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    I mean the output is identical

    But when I use HTMLentities only the source code gets changed

    IS this what I'm looking for?
  2. #17
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    Originally Posted by phpnewbie34
    I tried using html entities to escape HTML tags ... but it's not working.

    If somebody enters <script> or <div>, how do I remove the '<>'s?

    How do I use htmlentities with PDO functions, not mysqli?
    you don't use htmlentities and PDO together - they are unrelated.

    htmlentities will turn <div> into &lt ;div&gt ;

    So if someone had entered <script src='...'></script> into your form the prepared statements in PDO would sort out the quote marks so that the queries doesn't break. Then, when you echo'd it out you'd use htmlentities and you'd get &lt ;script src='...'&gt ;&lt ;/script&gt ; in the raw html, which is harmless
    Last edited by Northie; May 31st, 2013 at 10:29 AM.
    I said I didn't like ORM!!! <?php $this->model->update($this->request->resources[0])->set($this->request->getData())->getData('count'); ?>

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    What do htmlentities and PDO have in common?

    They both deal with injection.

    What do they not have in common?

    htmlentities protects against xss (cross-site scripting) where a bad guy injects javascript into a poor innocent guy's client. It is often first injected into the database, but typically we don't worry about it then, but only when it is sent to the client.

    PDO protects against SQL injection. This is where some bad guy sends something to the server which is interpreted and executed as SQL.

    As Northie indicated, they are two totally different things
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    Use htmlspecialchars() instead of htmlentities(). The latter is a waste of time and resources, because it transforms every possible character into its HTML entity. That's not what you want. You only want to transform the "dangerous" characters -- which is what htmlspecialchars() does.

    It's also crucial to set the right character encoding. Without that, the whole function can be useless (which even Google had to learn).

    Check the 10 worst sins of security. A lot of the things you're discussing here I already wrote down in this thread.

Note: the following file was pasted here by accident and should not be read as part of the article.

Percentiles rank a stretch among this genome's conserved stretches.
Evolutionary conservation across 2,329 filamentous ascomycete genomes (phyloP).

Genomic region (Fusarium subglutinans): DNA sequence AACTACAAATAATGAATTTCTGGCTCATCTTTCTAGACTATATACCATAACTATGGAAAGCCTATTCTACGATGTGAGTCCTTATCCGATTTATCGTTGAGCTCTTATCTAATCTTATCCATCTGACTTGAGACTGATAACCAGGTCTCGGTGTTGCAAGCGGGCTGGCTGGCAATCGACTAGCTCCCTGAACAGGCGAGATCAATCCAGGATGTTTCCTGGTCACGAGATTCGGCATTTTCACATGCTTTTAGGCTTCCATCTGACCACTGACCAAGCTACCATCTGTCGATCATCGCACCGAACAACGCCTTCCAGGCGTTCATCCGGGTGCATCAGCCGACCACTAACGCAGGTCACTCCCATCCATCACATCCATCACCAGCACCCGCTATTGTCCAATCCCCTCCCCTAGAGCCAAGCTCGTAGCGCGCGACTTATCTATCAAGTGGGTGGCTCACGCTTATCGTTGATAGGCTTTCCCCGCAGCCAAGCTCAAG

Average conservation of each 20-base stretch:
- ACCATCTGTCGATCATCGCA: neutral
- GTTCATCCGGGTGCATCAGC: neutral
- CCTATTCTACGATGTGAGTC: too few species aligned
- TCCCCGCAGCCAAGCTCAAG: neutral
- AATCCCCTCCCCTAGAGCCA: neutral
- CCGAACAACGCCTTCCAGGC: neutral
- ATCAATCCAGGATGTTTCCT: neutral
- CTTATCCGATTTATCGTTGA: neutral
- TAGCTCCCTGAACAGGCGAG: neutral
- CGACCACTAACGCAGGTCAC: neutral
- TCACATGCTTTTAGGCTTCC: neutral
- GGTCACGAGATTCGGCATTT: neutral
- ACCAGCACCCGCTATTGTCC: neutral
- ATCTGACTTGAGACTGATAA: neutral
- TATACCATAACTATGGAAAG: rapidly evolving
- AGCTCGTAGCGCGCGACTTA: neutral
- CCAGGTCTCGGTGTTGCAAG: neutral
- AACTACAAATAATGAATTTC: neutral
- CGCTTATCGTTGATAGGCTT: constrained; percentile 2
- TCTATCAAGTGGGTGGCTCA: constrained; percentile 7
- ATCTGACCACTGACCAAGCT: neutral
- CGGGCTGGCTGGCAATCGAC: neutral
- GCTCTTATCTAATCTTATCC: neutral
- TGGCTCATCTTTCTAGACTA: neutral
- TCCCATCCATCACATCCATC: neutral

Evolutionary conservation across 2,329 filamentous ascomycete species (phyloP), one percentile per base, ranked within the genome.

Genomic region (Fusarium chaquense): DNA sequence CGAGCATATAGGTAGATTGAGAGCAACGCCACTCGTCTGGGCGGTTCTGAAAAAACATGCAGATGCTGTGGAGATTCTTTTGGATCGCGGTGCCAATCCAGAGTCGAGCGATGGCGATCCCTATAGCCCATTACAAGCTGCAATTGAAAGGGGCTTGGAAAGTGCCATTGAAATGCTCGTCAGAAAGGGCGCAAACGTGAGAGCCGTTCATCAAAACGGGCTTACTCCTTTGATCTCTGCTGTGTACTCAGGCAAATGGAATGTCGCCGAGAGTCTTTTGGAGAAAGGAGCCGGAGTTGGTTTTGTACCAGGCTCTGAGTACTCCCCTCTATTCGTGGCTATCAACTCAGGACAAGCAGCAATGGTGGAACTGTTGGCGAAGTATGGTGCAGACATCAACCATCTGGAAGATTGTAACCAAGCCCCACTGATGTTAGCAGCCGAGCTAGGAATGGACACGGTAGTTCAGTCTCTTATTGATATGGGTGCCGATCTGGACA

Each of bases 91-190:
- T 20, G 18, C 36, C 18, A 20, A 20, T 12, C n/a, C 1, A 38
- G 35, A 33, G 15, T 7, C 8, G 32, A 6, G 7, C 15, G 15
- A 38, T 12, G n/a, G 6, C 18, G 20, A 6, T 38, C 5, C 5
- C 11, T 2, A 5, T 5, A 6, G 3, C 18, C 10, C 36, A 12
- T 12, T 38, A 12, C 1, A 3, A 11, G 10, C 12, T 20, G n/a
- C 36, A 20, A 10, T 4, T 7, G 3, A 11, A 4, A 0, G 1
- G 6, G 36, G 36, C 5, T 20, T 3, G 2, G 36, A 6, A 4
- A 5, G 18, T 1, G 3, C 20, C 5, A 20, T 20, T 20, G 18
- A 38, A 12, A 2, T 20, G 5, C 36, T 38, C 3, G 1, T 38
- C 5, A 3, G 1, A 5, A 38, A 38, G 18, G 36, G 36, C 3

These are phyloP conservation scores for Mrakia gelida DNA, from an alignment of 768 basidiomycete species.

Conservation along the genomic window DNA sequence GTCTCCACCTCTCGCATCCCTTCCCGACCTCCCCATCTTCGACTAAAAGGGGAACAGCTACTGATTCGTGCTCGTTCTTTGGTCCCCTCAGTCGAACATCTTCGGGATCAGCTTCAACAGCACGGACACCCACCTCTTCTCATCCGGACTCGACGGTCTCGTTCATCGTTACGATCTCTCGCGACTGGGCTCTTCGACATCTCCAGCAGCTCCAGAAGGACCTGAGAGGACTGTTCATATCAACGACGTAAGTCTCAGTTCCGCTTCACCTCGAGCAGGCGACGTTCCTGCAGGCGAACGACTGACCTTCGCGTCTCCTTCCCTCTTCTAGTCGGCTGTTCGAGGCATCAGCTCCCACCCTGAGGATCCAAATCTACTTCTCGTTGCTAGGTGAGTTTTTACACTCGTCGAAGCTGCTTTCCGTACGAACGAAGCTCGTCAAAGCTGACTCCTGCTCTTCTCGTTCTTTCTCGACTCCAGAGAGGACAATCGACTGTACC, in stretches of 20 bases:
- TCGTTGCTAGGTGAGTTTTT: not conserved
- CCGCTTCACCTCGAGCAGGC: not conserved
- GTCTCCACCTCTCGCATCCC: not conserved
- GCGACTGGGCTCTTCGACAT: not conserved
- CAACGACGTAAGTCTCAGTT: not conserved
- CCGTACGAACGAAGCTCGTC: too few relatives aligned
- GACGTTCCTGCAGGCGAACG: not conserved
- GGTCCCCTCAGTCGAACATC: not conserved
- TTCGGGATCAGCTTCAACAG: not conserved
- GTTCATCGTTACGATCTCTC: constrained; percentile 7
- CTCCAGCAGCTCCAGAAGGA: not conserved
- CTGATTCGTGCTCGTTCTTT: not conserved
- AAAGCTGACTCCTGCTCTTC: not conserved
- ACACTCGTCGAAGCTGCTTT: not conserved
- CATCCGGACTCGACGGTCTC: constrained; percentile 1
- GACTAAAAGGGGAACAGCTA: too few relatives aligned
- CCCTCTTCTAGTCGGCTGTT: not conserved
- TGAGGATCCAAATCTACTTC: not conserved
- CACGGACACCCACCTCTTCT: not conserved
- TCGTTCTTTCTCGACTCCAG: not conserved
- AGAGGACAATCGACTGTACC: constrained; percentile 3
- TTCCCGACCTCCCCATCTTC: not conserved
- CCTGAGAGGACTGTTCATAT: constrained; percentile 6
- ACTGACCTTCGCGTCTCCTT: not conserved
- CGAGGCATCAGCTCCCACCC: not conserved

Originally Posted by Northie
    versions of php prior to PHP 5.3.6 did not allow the charset attribute in the DSN, so set names had to be used. Set names can be buggy.
    No, using SET NAMES to change the character encoding for a database interface is conceptually wrong and can break all escaping functions. In other words, this will make the code vulnerable to SQL injections despite the use of escaping functions. That's why I put a big warning into the code above:

    PHP Code:
    // important! specify the character encoding in the DSN string, don't use SET NAMES 
    This does not affect prepared statements (the real ones). But obviously it's still not a good idea to run around with broken security functions that don't do what they're supposed to do.

    The problem of SET NAMES is that you "silently" change the underlying character encoding without notifying the application of it. The application doesn't know that you've just made a query to change the encoding from, say, ANSI to UTF-8. It still thinks you're using ANSI, so all escaping functions will assume the wrong encoding. This can make them completely blind, because they simply no longer recognize the "dangerous" characters.

    This problem applies to all database libraries, not just PDO. You'll get the same effect with the old MySQL library or MySQLi or whatever.

    Fortunately, the mainstream encodings used today (ASCII, ANSI and UTF-8) all share the same bit encoding for the "dangerous" characters. So while this mistake is made again and again, it rarely leads to actual vulnerabilities. But don't rely on this piece of luck to keep your broken code secure! As soon as you deal with more exotic encodings, your whole security will fall apart. On a side node: If you're willing to rely on all "dangerous" characters being encoded as ASCII, it's safer to use the good ol' addslashes() rather than the new escaping functions (mysql_real_escape() etc.). Because addslashes() is guaranteed to recognize ASCII characters.

    Long story stort: Never use SET NAMES. If that's the only way you can change the encoding due to some outdated PHP version or library, then you cannot change the encoding in PHP at all. You have to do it in MySQL.

    But since your PHP version 5.3.18 came after 5.3.6, I'm not even sure why we're having this discussion. You can simply use the DSN string.
    The 6 worst sins of security ē How to (properly) access a MySQL database with PHP

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    There are certain words used by hackers to try to gain access to systems and manipulate data; therefore, the following words are restricted: "select," "delete," "update," "insert," "drop" and "null".
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    That last reply from johnmcd appears to be nothing more than a copy/paste from other sites.

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    I actually just banned him in another thread.
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